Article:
The Phillies have added three key offensive players this off-season. Two of them are bad defensive players who don’t walk and the other is a good defensive player who doesn’t walk.
All three of them join a team that doesn’t walk anymore.
Here’s the walk rate for Phillie batters over the last ten years and the rank of that walk rate in the NL for that season:
That’s obviously not going in the direction one would hope. In five of the last ten years, and every year from 2003 to 2007, the Phillies were first or second in the NL in walk percentage. In 2012, they were 15th in the league. The Rockies were the only team to walk in a lower percentage of their plate appearances than the Phillies.
In 2012, the team’s walk rate was down for the fifth year in a row (it’s actually 9.34% in ’08 and 9.29% in ’09).
And then the Phils added three guys that look likely to 1) play just about every day and 2) walk even less than the 7.4% of plate appearances that Phillie batters walked in 2012.
Even with the disappointment of 2012 and the playoff loses in ’10 and ’11, Amaro’s time as the GM of the Phils has been a success. The Phillies had the best record in baseball in 2011 and the best record in baseball in 2010. In 2009, they went to the World Series and lost to a better team.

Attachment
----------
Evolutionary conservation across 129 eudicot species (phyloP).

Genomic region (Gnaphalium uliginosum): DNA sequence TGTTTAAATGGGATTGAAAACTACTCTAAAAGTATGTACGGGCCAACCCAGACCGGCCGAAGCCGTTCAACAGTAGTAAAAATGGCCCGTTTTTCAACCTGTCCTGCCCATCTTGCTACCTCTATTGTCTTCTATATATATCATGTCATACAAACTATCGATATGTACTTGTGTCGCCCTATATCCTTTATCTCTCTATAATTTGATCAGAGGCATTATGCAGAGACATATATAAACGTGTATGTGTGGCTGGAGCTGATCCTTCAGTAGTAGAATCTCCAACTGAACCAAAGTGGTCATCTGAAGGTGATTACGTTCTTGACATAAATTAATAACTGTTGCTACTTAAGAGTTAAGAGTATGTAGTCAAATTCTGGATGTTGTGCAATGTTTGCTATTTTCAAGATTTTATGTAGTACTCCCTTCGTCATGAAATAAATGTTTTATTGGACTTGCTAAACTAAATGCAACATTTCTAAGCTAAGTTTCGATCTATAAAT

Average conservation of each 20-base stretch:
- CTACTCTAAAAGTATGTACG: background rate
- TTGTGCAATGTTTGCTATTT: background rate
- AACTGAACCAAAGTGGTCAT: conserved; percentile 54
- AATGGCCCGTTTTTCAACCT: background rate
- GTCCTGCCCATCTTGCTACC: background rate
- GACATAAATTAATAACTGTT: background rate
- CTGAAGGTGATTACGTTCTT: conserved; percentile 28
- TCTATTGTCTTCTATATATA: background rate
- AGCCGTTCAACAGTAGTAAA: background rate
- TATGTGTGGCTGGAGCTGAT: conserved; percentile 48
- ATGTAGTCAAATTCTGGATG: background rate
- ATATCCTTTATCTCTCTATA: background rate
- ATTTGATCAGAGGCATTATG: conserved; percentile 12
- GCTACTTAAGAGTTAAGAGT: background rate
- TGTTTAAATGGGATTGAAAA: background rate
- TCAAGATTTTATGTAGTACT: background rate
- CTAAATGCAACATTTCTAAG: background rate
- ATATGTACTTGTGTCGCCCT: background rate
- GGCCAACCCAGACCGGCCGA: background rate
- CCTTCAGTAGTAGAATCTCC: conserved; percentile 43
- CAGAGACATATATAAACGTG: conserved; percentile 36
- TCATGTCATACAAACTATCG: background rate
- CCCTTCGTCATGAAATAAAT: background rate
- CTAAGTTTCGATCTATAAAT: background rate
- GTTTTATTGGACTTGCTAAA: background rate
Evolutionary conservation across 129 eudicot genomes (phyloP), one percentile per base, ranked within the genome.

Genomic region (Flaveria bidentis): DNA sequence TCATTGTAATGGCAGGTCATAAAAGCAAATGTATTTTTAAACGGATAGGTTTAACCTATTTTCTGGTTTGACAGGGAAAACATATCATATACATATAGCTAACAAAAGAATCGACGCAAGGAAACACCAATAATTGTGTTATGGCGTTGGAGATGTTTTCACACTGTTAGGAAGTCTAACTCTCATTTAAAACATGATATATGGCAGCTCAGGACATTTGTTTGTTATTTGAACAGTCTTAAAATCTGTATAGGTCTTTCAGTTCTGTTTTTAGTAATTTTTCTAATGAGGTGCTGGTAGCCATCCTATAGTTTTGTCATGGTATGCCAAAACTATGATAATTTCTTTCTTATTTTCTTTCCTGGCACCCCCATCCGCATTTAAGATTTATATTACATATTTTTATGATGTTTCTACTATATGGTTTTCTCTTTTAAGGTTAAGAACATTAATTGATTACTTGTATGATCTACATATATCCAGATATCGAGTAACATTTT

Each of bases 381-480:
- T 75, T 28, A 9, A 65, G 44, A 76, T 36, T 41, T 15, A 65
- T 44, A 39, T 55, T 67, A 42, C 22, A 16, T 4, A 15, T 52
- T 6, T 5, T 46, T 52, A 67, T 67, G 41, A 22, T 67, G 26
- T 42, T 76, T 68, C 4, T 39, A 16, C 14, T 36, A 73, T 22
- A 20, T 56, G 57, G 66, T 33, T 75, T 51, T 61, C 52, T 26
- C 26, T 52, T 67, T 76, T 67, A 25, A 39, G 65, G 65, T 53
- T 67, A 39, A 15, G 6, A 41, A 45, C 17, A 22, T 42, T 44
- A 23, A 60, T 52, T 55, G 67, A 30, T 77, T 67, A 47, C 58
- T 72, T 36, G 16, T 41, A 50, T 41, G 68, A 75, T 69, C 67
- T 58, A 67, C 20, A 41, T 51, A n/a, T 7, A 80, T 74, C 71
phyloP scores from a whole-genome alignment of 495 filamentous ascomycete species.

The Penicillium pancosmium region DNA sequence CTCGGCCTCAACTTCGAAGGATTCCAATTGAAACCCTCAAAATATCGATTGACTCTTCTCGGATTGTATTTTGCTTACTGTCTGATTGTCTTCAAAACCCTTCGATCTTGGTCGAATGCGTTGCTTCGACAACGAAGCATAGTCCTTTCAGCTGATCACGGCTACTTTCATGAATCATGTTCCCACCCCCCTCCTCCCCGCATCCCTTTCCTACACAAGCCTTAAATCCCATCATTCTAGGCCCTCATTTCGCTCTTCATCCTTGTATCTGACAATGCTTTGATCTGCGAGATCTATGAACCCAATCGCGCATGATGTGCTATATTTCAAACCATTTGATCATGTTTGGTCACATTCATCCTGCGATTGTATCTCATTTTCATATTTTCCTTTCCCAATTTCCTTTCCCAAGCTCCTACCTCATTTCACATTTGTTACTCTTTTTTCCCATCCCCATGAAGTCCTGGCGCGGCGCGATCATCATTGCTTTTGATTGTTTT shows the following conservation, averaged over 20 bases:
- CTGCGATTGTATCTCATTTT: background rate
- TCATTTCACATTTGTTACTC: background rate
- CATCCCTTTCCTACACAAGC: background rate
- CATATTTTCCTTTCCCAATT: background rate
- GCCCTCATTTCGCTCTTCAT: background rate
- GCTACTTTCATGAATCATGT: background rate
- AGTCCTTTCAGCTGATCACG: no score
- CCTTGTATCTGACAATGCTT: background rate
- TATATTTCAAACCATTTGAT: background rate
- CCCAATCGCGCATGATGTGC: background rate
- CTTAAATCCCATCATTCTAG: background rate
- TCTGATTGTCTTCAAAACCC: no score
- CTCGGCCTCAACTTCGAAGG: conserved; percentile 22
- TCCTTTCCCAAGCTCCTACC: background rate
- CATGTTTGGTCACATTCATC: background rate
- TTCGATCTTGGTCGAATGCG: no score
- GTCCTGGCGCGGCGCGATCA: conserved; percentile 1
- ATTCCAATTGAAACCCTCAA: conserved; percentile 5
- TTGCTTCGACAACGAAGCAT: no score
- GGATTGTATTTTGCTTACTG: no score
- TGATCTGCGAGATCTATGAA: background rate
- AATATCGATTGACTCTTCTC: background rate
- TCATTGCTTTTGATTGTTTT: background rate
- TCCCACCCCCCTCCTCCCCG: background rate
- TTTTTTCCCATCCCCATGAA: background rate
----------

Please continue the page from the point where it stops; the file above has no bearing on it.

So it’s been a good run.
What is true, though, is that the Phillies hitters have walked a whole lot less in the four years since Amaro has arrived than they did in the four seasons before his arrival.
Amaro became the team’s GM in November of 2008. Here’s the team’s walk rate over the four years he’s been at the helm (2009-2012) compared to the teams’ walk rate in the previous four seasons (2005-2008):
|Four previous years|
In the four years since Amaro joined the team, the Phillies have averaged 535.5 walks per season. In the four years previous to 2009, they walked an average of 623 times a year. So they’re down about 87.5 walks a season on average since Amaro took over compared to ’05 to ’08.
Not to be forgotten in all of this is that, declining walk rate or not, the Phils led the NL in runs scored per game in 2009 and were second in 2010. In ’09, they led the league in runs scored per game despite having the eighth-best walk rate in the NL.
There’s a lot of differences between the ’09 and ’10 teams than the 2012 team, though. The biggest one is that the ’09 and ’10 teams won a whole lot of games and the 2012 team did not.
The walk rate of 7.4% for the Phillies in 2012 is really low. How low? If you run out of stuff to do this weekend, look up how long it has been since Phillie batters walked in 7.4% of their plate appearances or less. It might take you longer than you would have guessed.